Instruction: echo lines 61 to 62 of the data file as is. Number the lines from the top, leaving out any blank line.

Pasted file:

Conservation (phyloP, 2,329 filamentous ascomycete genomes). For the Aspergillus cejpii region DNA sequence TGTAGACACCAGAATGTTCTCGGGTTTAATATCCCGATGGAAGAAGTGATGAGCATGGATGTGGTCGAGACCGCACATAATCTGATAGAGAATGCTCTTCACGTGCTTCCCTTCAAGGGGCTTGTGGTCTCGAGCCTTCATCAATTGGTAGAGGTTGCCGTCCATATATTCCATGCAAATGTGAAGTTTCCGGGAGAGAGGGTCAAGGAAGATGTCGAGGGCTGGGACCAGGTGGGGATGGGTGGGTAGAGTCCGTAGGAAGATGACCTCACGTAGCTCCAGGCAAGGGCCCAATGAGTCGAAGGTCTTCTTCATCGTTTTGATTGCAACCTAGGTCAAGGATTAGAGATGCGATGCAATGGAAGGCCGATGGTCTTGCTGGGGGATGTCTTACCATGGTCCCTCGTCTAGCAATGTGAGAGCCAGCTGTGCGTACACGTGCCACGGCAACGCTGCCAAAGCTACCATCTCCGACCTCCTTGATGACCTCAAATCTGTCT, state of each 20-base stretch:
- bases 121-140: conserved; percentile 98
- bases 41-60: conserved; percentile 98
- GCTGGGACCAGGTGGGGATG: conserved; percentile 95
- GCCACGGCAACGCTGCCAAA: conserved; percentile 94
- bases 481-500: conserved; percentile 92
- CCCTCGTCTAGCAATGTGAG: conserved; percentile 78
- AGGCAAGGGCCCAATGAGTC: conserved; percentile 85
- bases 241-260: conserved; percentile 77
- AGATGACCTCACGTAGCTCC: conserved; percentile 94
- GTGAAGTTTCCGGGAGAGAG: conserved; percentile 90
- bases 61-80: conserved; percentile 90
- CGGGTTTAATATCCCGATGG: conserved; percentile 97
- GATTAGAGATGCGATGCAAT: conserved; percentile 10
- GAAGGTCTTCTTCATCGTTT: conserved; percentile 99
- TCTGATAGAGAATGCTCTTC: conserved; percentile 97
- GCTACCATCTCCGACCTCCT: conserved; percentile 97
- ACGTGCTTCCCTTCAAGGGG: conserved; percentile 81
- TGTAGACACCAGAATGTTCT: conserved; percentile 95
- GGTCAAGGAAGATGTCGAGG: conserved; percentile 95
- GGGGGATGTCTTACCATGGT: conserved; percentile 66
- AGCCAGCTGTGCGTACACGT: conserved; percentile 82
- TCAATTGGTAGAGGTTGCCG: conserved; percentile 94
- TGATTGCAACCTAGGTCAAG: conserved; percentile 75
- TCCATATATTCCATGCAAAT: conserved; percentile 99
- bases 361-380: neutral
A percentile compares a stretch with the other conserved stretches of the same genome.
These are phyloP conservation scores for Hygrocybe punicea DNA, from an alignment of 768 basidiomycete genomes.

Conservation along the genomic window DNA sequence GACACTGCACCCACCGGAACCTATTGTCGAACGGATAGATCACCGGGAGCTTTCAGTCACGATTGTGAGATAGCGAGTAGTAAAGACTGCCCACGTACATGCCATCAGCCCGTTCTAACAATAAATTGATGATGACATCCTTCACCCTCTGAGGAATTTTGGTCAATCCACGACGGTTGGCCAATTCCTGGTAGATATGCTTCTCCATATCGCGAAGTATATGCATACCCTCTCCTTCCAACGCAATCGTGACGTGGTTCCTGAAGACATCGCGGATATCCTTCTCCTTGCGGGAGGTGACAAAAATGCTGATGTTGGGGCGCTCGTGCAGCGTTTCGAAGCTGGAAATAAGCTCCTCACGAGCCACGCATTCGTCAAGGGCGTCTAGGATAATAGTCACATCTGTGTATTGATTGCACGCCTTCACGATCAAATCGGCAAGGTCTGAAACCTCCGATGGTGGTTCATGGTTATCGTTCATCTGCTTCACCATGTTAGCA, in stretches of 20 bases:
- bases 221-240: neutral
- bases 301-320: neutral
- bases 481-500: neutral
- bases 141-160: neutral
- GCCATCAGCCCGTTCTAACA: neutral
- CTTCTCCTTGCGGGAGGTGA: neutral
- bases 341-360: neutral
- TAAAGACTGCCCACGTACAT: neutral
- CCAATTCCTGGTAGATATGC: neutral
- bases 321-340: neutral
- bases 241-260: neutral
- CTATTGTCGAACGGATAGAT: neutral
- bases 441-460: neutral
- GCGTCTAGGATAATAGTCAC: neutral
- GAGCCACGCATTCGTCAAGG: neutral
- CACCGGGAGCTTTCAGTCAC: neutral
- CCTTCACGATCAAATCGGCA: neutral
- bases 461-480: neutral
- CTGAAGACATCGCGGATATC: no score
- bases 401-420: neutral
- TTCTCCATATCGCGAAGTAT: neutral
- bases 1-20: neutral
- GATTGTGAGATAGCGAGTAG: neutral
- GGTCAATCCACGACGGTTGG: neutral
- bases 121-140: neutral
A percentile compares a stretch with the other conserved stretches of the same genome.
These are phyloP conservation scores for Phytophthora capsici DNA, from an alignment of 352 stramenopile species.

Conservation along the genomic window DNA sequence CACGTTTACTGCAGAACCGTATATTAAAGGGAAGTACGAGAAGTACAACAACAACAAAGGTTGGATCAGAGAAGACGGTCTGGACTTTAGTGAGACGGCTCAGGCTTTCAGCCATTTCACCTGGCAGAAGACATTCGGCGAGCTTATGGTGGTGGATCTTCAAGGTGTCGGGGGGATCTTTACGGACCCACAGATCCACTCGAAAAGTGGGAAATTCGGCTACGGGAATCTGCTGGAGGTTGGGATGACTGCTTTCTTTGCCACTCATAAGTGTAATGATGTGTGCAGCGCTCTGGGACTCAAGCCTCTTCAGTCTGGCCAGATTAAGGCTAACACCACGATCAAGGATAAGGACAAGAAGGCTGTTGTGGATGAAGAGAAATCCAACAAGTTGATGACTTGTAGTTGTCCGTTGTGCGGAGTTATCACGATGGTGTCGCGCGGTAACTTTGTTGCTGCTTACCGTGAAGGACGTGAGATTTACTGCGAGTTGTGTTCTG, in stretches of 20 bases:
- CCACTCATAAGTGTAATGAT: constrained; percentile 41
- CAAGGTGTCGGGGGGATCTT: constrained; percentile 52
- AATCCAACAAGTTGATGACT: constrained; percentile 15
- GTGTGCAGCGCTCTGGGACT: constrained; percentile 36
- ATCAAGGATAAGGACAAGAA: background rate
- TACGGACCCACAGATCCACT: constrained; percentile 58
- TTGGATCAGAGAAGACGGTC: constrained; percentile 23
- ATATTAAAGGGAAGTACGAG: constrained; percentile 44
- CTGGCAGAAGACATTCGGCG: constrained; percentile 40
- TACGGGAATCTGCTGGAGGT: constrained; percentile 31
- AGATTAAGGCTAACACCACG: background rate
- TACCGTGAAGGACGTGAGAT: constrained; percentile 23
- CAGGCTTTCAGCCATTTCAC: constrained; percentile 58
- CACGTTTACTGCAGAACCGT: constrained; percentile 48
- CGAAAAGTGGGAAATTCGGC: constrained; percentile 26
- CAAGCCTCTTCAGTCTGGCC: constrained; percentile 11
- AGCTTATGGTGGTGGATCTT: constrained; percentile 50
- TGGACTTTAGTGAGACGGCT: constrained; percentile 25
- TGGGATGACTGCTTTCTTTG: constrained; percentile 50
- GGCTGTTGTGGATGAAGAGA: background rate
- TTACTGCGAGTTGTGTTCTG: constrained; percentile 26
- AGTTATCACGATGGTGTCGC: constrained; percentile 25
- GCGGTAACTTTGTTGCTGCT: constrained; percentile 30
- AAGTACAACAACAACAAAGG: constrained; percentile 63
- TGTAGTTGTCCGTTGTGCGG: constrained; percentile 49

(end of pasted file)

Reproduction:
- GTGTGCAGCGCTCTGGGACT: constrained; percentile 36
- ATCAAGGATAAGGACAAGAA: background rate